Do you listen to audiobooks? I’ve only started listening to them in the past two years, primarily during the walking portion of my daily commute to my Chicago office. The pandemic turned that upside down, of course. (I miss you, Chicago.) Now, as I’m trying to get healthier, I’ve started using audiobooks on my walks around the subdivision. Not as exciting as walking to Michigan Avenue, but I don’t have to navigate around pigeon droppings any more. 🙂
My Rules for Listening to Audiobooks
I have a few rules about audiobooks that I’ve found work best for my listening enjoyment.
- Nonfiction listening only. I’ve tried fiction audiobooks, but my mind wanders and I lose track of the characters. I’m much better off listening to nonfiction, particularly memoirs.
- The listening time should be less than 10 hours. My interest wanes after about 8 hours, if I’m being honest.
- When possible, choose an audiobook with the author as narrator. Only the author truly knows how the words should sound. Listening to Jen Lancaster or David Sedaris read their own memoirs is much better than even the most professional narrator, IMO.
- Do an activity while listening, like exercising or sewing, but don’t drive. Never drive while listening. This is how accidents happen. Trust.
- Listen at 1.5x to 2.0x playback speed. This definitely varies by the narrator’s speech patterns, but I’m a fast talker and prefer to listen to the same. I haven’t found an audiobook that I enjoyed listening to at 1x.
October Audiobook Marathon
So, with those rules in mind, I’ve been on an October audiobook marathon. Here’s a recap for you.
Daring Greatly by Brené Brown
Have you experienced the great wisdom of Brené Brown? You should. She is a queen in my book. Her research and insights about vulnerability and connection are life-changing. I plan to read the physical book from my bookshelf soon, but for now, listening to Daring Greatly was a good step forward for my own mental health. My only complaint for the audiobook was that I would have loved for Brené to narrate her words here.
We Should All Be Feminists by Chimamanda Ngozi Adichie
We Should All Be Feminists is a short audiobook, but it’s amazing. Chimamanda Ngozi Adichie narrates, and her accent is both soothing and empowering. This is a book for anyone looking for answers about where women should have roles. Spoiler Alert: It’s everywhere!
Me Talk Pretty One Day by David Sedaris
This is my second audiobook by David Sedaris. I didn’t love Squirrel Seeks Chipmunk, but Me Talk Pretty One Day is so popular, I didn’t want to miss out. This is another case of how the author-as-narrator makes an audiobook even better. I felt like David was walking next to me while telling me hilarious stories about his life.
Happiness is a Choice You Make by John Leland
You know how sometimes you choose to read a book after only skimming the description and you assume one thing based on the title only to discover that the book is about something very different? Just me? Okay, perfect readers…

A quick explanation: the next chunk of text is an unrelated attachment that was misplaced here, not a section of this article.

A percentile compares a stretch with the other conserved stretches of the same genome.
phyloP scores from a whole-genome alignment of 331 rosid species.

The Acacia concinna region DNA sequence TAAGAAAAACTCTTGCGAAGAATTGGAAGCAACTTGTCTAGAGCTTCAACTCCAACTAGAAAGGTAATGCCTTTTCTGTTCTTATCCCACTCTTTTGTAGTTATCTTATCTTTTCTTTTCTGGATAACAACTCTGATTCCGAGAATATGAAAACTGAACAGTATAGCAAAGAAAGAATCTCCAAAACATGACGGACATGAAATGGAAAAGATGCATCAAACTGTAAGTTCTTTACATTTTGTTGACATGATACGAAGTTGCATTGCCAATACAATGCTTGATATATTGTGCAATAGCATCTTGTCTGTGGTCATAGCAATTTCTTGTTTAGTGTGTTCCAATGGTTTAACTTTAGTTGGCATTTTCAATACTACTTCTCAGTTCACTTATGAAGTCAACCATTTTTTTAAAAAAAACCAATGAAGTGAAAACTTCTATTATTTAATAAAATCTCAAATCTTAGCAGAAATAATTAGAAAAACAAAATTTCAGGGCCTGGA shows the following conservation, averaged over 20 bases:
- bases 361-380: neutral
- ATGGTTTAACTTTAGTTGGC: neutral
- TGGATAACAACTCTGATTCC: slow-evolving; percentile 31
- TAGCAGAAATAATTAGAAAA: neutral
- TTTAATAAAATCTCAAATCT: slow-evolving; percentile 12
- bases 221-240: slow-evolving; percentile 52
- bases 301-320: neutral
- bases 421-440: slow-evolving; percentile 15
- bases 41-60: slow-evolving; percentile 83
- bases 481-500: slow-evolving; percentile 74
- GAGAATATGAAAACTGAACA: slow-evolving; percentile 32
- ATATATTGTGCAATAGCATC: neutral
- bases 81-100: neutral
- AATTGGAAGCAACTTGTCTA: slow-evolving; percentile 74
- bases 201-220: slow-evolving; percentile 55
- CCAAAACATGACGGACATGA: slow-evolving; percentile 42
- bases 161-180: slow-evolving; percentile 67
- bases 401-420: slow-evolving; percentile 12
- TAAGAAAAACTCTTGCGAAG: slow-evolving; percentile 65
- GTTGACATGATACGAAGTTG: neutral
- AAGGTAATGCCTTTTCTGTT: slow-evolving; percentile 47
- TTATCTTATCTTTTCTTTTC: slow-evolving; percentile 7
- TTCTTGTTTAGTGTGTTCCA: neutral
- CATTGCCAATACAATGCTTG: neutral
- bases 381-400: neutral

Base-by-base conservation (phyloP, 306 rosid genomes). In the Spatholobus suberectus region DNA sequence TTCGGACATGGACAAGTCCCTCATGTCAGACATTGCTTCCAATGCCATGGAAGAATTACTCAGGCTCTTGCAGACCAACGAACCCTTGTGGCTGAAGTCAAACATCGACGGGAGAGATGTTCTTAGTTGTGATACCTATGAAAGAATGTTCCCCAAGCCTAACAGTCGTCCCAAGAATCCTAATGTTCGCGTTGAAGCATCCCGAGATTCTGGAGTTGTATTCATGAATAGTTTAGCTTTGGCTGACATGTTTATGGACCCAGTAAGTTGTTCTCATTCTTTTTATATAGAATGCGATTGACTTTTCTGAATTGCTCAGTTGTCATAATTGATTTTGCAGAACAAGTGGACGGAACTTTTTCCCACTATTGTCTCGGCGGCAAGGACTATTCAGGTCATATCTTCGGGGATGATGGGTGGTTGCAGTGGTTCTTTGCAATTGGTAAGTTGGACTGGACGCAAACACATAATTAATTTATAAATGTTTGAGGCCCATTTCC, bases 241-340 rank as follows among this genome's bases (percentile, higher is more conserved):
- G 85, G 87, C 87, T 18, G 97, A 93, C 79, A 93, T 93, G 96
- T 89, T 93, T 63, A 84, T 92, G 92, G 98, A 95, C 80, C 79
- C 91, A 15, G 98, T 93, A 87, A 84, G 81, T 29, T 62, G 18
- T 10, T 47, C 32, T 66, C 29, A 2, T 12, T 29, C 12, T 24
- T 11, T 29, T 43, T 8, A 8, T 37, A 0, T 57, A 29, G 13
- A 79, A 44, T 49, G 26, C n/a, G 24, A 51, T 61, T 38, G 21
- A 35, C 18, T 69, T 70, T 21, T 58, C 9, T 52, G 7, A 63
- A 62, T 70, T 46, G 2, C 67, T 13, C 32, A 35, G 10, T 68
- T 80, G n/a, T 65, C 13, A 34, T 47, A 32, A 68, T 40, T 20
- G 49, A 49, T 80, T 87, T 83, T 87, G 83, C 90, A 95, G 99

I neglected to understand that Happiness is a Choice You Make was about John Leland‘s experiences over a year with the elderly. There were touching moments, but three years after losing my dad and having an aging mother made this book a little too personal in soul-searching ways that I’m not ready to face. Still, I was too far invested into listening before I realized this, so I finished it.
Wolfpack by Abby Wambach
Before listening to Wolfpack, I knew three things about Abby Wambach: 1) she is an excellent soccer player, 2) she is married to Glennon Doyle, who I think is fantastic, and 3) she wrote a book. This short audiobook taught me so much more. Abby is insightful, empowering, and a damn good writer. Her humility and genuine desire for a better humanity shines through here. And again, listening to the author narrate this book made a big difference. I’m a fan.
Get Out of Your Head by Jennie Allen
I really need to pay more attention to the book summaries on my Libby app.
In listening to Get Out of Your Head, I wanted to buy in to more of what Jennie Allen described. I am a Christian, but other than praying each day, I don’t actively participate in my religion. There’s a lot of personal baggage there. I didn’t realize this book was a Christian self-help book, but I took away some valid ways to stop my negative thinking patterns. The book was fine and Jennie is a good narrator, but my own stuff got in the way of truly enjoying it.
What I’m Listening to Now: The Tao of Martha by Jen Lancaster
This weekend I started listening to The Tao of Martha by Jen Lancaster. I read the book when it was released back in 2013 and enjoyed it. I love Jen’s humor and snark, and her memoirs are some of my favorite books ever. Needing a little of that joy right now, I decided to try one of her audiobooks. So far, it’s been a great choice. P.S. – Jen’s recent book, The United States of Anxiety, is an excellent read that I highly recommend.
Do you listen to audiobooks? Tell me some of your favorites!